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Lenten reflection: Egypt
by Judith and Tom Snowdon
Judith and Tom Snowdon, of Saint-Joseph-De-Kent, N.B., serve as MCC representatives in Cairo, Egypt. They wrote the following prayer as well as the reflection below on Lenten traditions in Egypt.
Dear God, giver of everything that is good and perfect.
Help us to acknowledge that our enormous wealth comes only from You.
All that we have is Yours: our lives, our health, our homes, our families and friends,
And all of our physical possessions.
You give and You take away, You bless and You instruct, and You always Love.
As we move through this Lenten Season,
May both the joy and the gravity of this knowledge stir us,
So that we may be willing to relinquish our hold on all that defines this temporal existence, and search only for You,
In the depths of our souls, in the faces of those whom we meet, in the cloud of those who have gone before us, and in the witness of Your presence in all creation.
So that we will become richer in love, faith, service and understanding,
More honourable, more just and more worthy
To glorify Our Father Who is in Heaven.
A season of fasting
In Orthodox Christianity, Great Lent is the most serious of several seasons of fasting during the year.
In Egypt, about 10 percent of the population is Christian, and some 90 percent of Christians are Coptic Orthodox. Orthodoxy is a way of life for these Christians. It is entered into, wholly embraced and expressed through the Divine Liturgy, the Eucharist, the other sacraments and the following of the church calendar, which includes periods of fasting and celebratory times of feasting.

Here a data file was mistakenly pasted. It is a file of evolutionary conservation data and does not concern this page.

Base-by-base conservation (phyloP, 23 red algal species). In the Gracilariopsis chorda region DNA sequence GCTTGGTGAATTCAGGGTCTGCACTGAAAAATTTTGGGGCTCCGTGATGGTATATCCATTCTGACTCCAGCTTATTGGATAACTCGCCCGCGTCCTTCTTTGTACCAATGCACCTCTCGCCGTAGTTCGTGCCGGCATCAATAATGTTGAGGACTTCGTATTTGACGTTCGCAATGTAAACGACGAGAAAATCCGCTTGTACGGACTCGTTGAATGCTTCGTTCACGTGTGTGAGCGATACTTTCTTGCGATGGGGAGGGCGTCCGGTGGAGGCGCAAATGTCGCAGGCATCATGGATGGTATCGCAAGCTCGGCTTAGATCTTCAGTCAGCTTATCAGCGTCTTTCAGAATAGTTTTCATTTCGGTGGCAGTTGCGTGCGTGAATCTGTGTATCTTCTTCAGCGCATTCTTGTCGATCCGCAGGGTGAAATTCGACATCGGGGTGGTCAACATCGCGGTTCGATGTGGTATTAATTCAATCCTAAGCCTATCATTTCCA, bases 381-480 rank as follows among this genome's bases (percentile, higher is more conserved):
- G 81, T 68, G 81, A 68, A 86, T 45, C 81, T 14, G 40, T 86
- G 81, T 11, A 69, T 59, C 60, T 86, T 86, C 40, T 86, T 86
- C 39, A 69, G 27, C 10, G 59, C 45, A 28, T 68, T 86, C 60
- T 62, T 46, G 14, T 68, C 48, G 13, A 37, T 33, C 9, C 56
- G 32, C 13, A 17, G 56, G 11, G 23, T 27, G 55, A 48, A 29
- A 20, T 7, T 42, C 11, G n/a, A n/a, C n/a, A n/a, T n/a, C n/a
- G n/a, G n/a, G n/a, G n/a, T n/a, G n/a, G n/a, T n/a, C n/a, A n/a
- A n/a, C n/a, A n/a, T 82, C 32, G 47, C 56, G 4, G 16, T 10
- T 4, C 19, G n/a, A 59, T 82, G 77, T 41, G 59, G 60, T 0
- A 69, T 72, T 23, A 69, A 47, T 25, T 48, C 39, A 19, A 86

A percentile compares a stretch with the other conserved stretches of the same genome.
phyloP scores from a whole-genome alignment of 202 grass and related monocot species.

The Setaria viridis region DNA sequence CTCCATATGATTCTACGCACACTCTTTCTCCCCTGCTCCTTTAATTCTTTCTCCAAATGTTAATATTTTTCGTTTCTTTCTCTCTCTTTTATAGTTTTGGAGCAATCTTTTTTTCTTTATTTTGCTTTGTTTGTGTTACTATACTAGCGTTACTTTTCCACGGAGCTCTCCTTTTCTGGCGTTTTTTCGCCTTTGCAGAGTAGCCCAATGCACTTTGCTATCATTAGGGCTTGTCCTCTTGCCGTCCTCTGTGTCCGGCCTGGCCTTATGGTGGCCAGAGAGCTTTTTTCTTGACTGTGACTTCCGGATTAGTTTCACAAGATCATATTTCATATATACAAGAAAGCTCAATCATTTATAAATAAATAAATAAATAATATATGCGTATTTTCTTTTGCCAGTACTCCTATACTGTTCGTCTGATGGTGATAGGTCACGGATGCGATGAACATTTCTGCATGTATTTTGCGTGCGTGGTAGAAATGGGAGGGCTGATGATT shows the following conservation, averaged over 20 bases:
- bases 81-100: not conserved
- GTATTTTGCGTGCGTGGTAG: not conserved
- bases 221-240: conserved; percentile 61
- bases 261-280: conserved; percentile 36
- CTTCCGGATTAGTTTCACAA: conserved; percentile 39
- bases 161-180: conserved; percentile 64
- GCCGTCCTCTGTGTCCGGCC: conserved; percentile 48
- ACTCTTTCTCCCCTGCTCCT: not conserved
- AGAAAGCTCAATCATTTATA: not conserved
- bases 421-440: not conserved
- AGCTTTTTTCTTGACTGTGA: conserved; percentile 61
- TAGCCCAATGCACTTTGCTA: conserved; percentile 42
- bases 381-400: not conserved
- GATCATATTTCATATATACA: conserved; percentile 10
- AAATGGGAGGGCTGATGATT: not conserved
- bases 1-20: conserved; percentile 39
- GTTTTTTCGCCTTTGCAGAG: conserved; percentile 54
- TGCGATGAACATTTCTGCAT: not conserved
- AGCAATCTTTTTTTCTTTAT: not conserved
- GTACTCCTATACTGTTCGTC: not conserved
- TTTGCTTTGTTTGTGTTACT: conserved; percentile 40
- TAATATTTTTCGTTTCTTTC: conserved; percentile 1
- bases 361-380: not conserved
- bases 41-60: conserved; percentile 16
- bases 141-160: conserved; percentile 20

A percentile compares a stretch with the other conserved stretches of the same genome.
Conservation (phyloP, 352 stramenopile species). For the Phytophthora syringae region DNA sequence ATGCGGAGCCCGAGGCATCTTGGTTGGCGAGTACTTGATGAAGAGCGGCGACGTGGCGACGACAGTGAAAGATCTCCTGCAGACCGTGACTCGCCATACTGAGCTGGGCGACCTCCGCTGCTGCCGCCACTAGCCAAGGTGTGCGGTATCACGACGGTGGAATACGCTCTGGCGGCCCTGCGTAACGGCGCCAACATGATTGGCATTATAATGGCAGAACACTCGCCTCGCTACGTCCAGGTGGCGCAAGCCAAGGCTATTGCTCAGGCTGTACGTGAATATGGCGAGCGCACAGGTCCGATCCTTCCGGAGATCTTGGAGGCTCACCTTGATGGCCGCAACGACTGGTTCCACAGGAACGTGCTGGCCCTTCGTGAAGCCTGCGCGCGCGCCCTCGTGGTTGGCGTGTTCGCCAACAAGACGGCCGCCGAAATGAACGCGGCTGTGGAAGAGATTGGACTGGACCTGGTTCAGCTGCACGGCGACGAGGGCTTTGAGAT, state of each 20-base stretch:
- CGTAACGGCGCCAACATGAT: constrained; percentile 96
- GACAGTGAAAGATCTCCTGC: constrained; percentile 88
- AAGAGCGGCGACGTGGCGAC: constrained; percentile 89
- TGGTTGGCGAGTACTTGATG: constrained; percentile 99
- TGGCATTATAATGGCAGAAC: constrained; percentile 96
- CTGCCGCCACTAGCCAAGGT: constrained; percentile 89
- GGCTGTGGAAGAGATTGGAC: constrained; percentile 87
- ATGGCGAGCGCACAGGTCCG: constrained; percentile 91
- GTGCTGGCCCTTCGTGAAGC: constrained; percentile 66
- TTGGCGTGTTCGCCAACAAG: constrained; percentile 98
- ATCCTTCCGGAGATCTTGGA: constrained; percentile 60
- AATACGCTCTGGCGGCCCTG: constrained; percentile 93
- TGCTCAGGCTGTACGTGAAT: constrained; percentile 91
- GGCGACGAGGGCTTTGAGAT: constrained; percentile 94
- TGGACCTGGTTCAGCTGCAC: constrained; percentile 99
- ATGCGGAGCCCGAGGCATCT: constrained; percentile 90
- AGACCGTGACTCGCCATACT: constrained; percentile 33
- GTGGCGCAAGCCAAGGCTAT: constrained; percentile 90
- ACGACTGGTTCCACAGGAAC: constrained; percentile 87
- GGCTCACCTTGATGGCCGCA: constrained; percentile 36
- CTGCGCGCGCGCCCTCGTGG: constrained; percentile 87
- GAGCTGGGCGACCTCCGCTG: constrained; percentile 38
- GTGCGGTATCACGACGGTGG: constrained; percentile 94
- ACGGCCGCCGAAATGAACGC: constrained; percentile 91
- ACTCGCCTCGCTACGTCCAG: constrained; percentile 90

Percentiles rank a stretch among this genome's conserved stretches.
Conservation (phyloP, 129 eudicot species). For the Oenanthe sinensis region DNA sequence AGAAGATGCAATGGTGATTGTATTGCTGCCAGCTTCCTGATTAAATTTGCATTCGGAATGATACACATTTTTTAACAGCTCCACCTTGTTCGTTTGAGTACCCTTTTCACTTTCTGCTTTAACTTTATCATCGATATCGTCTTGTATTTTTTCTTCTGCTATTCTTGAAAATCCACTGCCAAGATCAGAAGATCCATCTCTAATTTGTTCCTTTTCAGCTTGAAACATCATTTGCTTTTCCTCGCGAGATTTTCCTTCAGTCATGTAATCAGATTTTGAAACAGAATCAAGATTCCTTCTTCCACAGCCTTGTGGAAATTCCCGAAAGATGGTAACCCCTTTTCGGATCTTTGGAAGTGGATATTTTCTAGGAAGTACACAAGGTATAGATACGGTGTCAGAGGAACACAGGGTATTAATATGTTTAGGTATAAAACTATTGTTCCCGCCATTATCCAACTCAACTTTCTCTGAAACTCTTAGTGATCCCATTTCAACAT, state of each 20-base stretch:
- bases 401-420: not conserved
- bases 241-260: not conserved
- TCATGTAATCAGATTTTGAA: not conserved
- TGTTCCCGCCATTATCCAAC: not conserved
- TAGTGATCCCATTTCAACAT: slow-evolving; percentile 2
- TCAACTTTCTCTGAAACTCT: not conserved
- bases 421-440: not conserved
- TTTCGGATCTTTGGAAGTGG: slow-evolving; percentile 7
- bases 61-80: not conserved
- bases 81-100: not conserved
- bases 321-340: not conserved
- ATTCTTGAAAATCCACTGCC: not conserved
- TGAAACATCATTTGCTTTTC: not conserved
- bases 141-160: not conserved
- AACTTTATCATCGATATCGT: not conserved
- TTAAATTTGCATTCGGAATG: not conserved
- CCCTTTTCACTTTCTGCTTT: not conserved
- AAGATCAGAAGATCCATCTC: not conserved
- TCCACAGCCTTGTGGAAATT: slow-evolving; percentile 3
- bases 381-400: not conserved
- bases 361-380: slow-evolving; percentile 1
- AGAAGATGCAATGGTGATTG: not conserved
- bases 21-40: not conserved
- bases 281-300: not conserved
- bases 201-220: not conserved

Fasting usually means not eating meat and other animal products, similar to western Lenten traditions. Spiritually, the Orthodox churches live their Lenten experience with emphasis on spiritual growth and love for others.
Firstly, Lent is focused on self-control. By giving up certain foods which are good and wholesome in and of themselves, a person practices controlling one of his or her most basic physical needs and desires, which is to eat.
Eastern Christian writers note over and over again how this basic failure to control eating is at the core of the story of the fall in Genesis chapter 3. Adam and Eve ate when they should not have eaten, when they should have exercised self-control. Our Scriptural heritage and our physical makeup therefore both tell us that fasting reaches toward the very core of human life and experience. The Lenten practice of fasting becomes an occasion of spiritual training or athleticism.
Secondly, Orthodox Christians emphasize that fasting must be accompanied with good works, especially prayer and the giving of alms. To fast without doing these things is often referred to as “Satan’s Fast,” meaning a fast which only tends to make one more centered on oneself rather than on loving God and those around who need help. How easily we turn good things to self-centered ends! On the other hand, how powerful and beautiful is the fruit of the Holy Spirit, enabling us toward self-control, service of others and love to God.